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How does the grip weight affects the performance of a racket

Discussion in 'Grip' started by meteor, Dec 27, 2012.

  1. meteor

    meteor Regular Member

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    I thought it would be good to have a dedicated thread to this subject.
    Like other players here I experienced very different feel on my rackets as I changed the grip weight. As a general rule, the heavier the grip the less power.
    Please post your views and experiences.
     
  2. visor

    visor Regular Member

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    yep ... i feel the same too

    *to me*, anything around over 2g makes the handle and racket noticeably heavier (without changing swing wt much)... hence less power and less maneuverability

    and there are others who don't notice it and tell you that it doesn't matter... to them ;)
     
  3. Mark A

    Mark A Regular Member

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    One gram of weight at the handle will increase the racket weight by one gram (obviously:)) and move the balance point down by 5 mm. This will make the head less amenable to "ploughing through" = slight power loss.
     
  4. eclipes

    eclipes Regular Member

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    i was thinking about this as well. On my head heavy rackets, i tend to overgrip more spreadingthe weight so it seems more balanced. Helps with net shots and defence since its not as tiring (could play longer) but i feel the smashes are quite slow and not as explosive. So there are disadvantages and advantages.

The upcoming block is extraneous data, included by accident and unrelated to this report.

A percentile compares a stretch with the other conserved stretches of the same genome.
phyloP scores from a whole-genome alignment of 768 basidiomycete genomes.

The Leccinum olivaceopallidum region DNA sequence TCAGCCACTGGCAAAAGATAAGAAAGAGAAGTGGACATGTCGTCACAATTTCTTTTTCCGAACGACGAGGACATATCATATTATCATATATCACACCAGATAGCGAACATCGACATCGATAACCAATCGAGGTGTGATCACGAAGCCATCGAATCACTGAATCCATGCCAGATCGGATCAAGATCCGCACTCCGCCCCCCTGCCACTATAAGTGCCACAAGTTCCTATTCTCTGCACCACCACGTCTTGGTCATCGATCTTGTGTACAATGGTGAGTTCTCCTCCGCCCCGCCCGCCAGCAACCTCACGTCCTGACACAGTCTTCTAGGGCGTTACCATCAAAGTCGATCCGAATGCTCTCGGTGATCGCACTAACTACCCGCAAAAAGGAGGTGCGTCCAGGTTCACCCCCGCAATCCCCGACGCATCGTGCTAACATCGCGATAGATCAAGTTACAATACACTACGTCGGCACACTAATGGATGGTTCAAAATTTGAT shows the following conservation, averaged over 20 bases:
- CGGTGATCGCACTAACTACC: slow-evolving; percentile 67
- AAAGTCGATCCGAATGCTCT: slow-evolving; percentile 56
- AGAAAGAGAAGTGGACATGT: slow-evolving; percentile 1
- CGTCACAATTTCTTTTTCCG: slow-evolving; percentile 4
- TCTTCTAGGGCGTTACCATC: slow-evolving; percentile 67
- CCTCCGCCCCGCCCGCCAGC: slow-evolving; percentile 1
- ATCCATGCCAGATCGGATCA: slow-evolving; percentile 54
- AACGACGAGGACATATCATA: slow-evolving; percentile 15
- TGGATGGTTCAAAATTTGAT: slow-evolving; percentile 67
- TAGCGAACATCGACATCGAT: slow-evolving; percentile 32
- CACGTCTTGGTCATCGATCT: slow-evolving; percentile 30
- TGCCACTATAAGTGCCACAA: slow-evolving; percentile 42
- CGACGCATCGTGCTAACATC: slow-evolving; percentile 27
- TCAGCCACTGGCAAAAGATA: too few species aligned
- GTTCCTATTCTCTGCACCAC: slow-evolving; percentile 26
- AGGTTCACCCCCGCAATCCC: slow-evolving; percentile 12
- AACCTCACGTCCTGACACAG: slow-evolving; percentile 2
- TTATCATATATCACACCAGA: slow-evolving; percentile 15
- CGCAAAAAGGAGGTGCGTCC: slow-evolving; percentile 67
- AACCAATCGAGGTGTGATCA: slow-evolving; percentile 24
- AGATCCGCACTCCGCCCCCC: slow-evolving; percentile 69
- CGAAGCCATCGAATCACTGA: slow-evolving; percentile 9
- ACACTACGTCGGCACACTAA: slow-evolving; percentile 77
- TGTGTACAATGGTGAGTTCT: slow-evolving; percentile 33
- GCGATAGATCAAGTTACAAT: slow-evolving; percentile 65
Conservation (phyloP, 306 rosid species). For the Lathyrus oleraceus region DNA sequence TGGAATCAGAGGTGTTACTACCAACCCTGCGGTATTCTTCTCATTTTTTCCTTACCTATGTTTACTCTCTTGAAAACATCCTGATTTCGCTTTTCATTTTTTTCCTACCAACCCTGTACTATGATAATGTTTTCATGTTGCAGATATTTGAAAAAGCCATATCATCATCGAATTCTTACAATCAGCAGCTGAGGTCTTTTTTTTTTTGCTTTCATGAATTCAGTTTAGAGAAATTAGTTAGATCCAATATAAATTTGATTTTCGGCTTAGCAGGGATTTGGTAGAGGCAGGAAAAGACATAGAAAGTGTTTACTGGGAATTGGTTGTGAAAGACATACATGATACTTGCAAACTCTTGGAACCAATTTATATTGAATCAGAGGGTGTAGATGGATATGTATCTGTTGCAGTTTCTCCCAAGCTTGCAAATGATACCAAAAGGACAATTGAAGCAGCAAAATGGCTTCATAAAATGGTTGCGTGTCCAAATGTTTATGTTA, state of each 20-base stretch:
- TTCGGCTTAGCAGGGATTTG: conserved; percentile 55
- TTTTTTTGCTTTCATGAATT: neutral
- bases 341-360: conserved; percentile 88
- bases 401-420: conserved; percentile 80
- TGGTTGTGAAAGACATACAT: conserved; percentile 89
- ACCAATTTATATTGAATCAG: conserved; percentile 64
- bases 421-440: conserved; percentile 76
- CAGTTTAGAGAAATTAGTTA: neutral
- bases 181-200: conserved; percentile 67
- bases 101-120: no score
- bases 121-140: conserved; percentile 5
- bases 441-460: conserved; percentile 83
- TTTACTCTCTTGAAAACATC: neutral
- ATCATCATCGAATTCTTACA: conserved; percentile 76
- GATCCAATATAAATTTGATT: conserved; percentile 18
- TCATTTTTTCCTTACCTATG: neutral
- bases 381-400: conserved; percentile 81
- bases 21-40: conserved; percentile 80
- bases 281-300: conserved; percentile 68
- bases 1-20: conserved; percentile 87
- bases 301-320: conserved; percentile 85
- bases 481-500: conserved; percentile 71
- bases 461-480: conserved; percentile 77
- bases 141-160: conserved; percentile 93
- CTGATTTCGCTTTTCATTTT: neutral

5. Swenmtb

    Swenmtb Regular Member

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    Is there any topic where all the gripps are geathered and aranged by its weight? Which are the lightest and good (grippy)? (Sorry for my english)
     
  6. R20190

    R20190 Regular Member

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    The grip weight doesn't really affect the balance of the racquet as the additional weight is added at the pivot point - your hand. I tried to explain it previously here:

    http://www.badmintoncentral.com/forums/showthread.php/118290

    A change in grip size may have an influence though and I suspect that may be what you are feeling.
     
  7. eclipes

    eclipes Regular Member

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    very good explanation. But i am still curious about what i am feeling then. For example, i have 3 grips on my AT900P and 2 grips on my VT80. Eventhough they are 2 different rackets but when both of them had 3 grips, the swing was very similar. But since now i took a grip off my AT900P, the thing feels incredibly heavy and tiring.

     
  8. meteor

    meteor Regular Member

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    If adding extra weight to the handle doesn't change anything except for the overall weight, then it's the grip size the affects the perceived swing weight.
     
  9. ronaldindin

    ronaldindin Regular Member

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    is the weight really matter? It got no effect for me
     
  10. R20190

    R20190 Regular Member

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    One thing that affects the way a racquet feels when you adjust the grip size is the way you subconciously (or conciously) grip your racquet more tightly.